This chapter provides an introduction to learning and teaching in the virtual world Second Life (SL). It focuses on the nature of the environment and the constructivist cognitive approach to learning that it supports. The authors present detailed accounts of two case studies and provide preliminary analysis of the way in which the environment helps students to achieve both explicit and implicit learning outcomes. The formal assessment for these studies allowed the content, style, narrative and working pattern to be decided by the students. They believe that this approach provides a useful stepping stone between content driven and problem-based teaching techniques. Initial results seem to indicate that students have brought in learning from other areas with a mature approach that enhances their transferable skills in group work, project management and problem based learning. The authors suggest that loosely specified assessments with suitable scaffolding, within the rich environment of Second Life, can be used to help students develop independent, self motivated learning. To support this they map criteria from problembased learning literature and link the learning experience to types of learner.
Current practice in Higher Education is moving away from didactic content delivery and the transfer of abstract concepts (Goodyear, 2002), towards constructivist, student-centred models with increasing emphasis on the skills that support independent, self-motivated learning. This trend, reported on by the influential Tavistock report (Cullen et al., 2002) is increasingly facilitated by use of e-learning technologies such as virtual learning environments (VLEs), social networking applications and virtual worlds.
While content remains important, the availability of Google, Wikipedia and many other on-line content repositories allows educators to put more emphasis on, transferable, lifelong and problem solving skills. This shift in emphasis can be facilitated by appropriate assessments that allow a broader range of learning outcomes to be assessed. Ideally we want to create a situation where both content and learning skills are practiced and assessed either directly or indirectly. The key to this is to provide activities that intrinsically embody the desired attributes. In the same way that we can develop physical ability by setting an assessment of ‘playing a game of football’, so we can develop other abilities by setting appropriate targets in a suitable environment.
Second Life (SL) (Linden Research, 2008) is a 3-D, online, virtual world using similar technology to the Massively Multi-user On-line Role Playing Games (MMORPGs) such as World of Warcraft (Ducheneaut, Yee, Nickell, & Moore, 2006). Contrary to the typical model where content and activities are devised for users to consume, content is built and owned by its users. Second Life provides tools and guidance for manipulating the environment; allowing action scripting, object construction and an economy that supports the creation of virtual businesses. Students can ground their academic knowledge in meaningful practice and rehearse skills through interaction within a realistic environment (Jonassen, 1997). This also allows for setting tasks and activities in keeping with the problem based philosophy to support exploration and self learning skills. The community aspects of SL provide a rich resource for social constructivism. The focus on user created content means that for any significant project a group of people need to get together, share knowledge and disseminate what they have done to the wider community. Resources in-world are often backed up by web pages, wikis and discussion forums that act as tools to support development and promote the aims of the group. An example of this is the Plymouth Sexual Health (Kamel Boulos & Toth-Cohen, 2008) that supports the in-world activities of the simulation. The International Society of Technology in Education (ISTE, 2008) website provides a good example of a community of practice where Second Life provides an additional aspect to an existing web based resource.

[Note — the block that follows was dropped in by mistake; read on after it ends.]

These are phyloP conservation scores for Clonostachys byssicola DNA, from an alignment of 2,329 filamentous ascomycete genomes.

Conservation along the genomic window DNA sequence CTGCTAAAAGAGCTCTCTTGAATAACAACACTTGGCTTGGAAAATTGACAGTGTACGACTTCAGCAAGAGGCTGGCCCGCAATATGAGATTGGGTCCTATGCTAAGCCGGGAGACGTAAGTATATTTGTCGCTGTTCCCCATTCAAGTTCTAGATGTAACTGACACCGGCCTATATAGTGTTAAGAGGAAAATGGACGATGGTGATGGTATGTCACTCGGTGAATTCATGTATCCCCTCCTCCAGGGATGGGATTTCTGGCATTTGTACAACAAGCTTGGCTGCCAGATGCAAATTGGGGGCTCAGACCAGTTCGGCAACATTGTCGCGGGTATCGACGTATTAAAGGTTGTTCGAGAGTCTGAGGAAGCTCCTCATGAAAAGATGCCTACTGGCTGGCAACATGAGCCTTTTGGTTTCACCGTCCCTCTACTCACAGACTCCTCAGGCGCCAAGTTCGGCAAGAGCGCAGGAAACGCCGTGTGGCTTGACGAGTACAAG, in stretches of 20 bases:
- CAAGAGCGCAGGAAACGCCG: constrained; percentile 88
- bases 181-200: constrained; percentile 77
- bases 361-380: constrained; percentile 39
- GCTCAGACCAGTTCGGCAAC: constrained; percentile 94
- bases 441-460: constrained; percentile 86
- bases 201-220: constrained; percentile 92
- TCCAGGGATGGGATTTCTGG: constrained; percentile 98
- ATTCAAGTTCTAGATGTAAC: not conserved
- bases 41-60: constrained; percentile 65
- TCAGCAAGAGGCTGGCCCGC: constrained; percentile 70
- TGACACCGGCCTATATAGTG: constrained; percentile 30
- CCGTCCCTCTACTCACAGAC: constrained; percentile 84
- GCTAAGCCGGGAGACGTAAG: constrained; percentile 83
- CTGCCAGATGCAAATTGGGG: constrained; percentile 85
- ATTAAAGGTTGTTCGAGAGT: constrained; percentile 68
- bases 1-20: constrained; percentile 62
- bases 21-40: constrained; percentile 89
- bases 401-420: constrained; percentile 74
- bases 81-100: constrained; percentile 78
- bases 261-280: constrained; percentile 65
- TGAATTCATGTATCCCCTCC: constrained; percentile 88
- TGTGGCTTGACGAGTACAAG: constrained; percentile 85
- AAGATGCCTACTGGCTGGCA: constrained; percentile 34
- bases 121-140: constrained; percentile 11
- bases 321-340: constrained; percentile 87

Users with experience of strongly-themed role-playing games can find that SL lacks depth and detail but it does allow a closer relationship between the virtual (SL) and real worlds. At its simplest SL can provide a mediated communication mechanism that is little different to a video telephone meeting and no less ‘real’ than a telephone conversation. Although the different forms of avatars can be startling at first it is as well to remember that nearly everything that looks like a person is a real person and a good proportion of outlandish looking things are people too.
The activities of in-world commerce are significant enough to be covered by Business Week (Hof, 2006) and are measured in hundreds of thousands of US dollars with the in-world currency, the Linden dollar, freely convertible to US dollars. Real world concerns from media (BBC, Channel 4, Reuters) commercial (Nike, Amazon, IBM), and a growing number of universities have a presence ‘in-world’ as it is called in SL.